# Best way to cut in cap on a radius wall

Discussion in 'Hardscaping' started by MJK, Aug 20, 2012.

1. ### meets1LawnSite Gold Memberfrom NW, IowaPosts: 3,781

I do what PROMOWER described. I also have to wonder like above mentioned? What determines the proper angle to any given radius to all is equal with the same outlook for your end result?

2. ### xtreem3dLawnSite Senior Memberfrom St. LouisPosts: 801

All my work is commercial, which doesn't mean i want to do poor work but my caps look fine to me. there is about 1+ inch cut off each end of a cap so as you look around the radius the difference is at most 2" on a 17.5"-18" cap...so 18 then16,then18,then16 ect
Still interested in hearing how the angle is figured out correctly from scagrider or greenidustry?

3. ### scagrider22LawnSite Bronze Memberfrom somewherePosts: 1,272

You don't have to figure out the angle, I already explained how to do it with no measuring. Go back and read the first couple of pages.
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4. ### xtreem3dLawnSite Senior Memberfrom St. LouisPosts: 801

Gotcha..found your post....Am I still missing something ? If you lay 3 caps out along the radius, then mark down each side of the level that spans the caps, then cut the caps do you have issues with the overhang varying because you have changed the lenght of the cap when you cut it without it being in the exact place on the curve?

In other words the way I do it each cap is going to fit properly and have the exact overhang because it is cut in the exact position it will sit on the curve. It seems if you contuinue to lay caps out and mark between them at some point in the curve the cap will be "off" because you are consistenly removing their length each time you cut them.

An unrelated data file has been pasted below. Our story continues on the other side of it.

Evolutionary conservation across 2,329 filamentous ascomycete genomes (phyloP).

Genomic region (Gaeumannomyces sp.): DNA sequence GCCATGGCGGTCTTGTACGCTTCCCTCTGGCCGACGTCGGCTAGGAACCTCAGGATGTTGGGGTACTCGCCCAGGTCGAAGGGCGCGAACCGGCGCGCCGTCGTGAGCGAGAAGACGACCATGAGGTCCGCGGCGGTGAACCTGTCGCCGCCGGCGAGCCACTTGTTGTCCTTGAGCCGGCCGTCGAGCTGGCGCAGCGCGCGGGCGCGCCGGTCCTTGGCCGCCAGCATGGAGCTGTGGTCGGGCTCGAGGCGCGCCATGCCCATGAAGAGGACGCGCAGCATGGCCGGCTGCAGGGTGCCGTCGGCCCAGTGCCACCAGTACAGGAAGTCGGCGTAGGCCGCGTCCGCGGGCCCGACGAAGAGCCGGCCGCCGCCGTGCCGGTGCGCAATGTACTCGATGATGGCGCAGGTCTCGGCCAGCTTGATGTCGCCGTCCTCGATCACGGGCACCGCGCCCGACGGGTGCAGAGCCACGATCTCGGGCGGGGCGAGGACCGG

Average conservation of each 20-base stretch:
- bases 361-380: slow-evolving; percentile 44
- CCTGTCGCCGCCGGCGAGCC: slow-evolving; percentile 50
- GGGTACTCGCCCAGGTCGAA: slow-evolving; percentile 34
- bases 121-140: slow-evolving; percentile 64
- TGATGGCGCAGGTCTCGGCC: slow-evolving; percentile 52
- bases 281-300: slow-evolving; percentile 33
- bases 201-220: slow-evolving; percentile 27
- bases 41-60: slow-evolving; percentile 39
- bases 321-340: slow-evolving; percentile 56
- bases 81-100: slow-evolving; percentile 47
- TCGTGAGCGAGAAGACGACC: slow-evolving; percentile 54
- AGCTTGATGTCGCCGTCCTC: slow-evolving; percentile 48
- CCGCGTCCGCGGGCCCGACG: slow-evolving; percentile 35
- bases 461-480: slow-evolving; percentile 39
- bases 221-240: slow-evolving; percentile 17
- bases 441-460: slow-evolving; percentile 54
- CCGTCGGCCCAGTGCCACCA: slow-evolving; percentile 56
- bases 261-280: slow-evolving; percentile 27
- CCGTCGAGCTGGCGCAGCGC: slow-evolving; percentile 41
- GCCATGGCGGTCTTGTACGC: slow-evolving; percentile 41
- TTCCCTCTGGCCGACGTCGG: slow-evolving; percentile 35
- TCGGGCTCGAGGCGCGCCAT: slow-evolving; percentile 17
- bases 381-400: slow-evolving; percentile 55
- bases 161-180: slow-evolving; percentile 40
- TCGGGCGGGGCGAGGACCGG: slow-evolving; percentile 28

Steve

5. ### promowerLawnSite Bronze Memberfrom WisconsinPosts: 1,232

When we jump from full cap to cut cap to full were cutting off such a small sliver from the cap to the left and right that its not noticeable. If were talking a real tight radius, firepit for example, measuring is the only way to go otherwise you would be correct in saying its gonna look like a hack job. We just use best judgement, if its still going to look like a killer finished job doing it the quick and easy way were def taking that rout if possible.

6. ### DVS HardscaperLawnSite Fanaticfrom County JailPosts: 6,428

The only time the angle really matters is for something like a coping for a rectangular pool with 4 rounded corners. This is an intance where all the cuts should mirror one another. But for a wall - usually not critical, as long as the cuts are clean
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7. ### BirchwoodLawnSite Memberfrom Joliet, ILPosts: 218

As I see it he is laying out 2 caps with a space between them approximately the size of a cap and lays a cap on top and makes the mark. The outer 2 caps are in the correct spot with the correct overhang.

I think you need to have all of these techniques in your tool bag. 90 % of the time I lay one at a time eye up the overhang and eye up the cut with a one foot level, a trowel, or a square what ever is near and make my mark. On circular fire pits I will put a stake in the center and use a string line to find the angle on each side of the cap, this will yield an identical angle on each side of each cap all the time.

On seat wall where we are using ledge stone copping which are 24" long I will layout 2 pieces and take measurements and divide by 2 mark the stone, grab the grinder make my mark, and take it to the saw.

We usually sweeten all cuts by running the blade between them.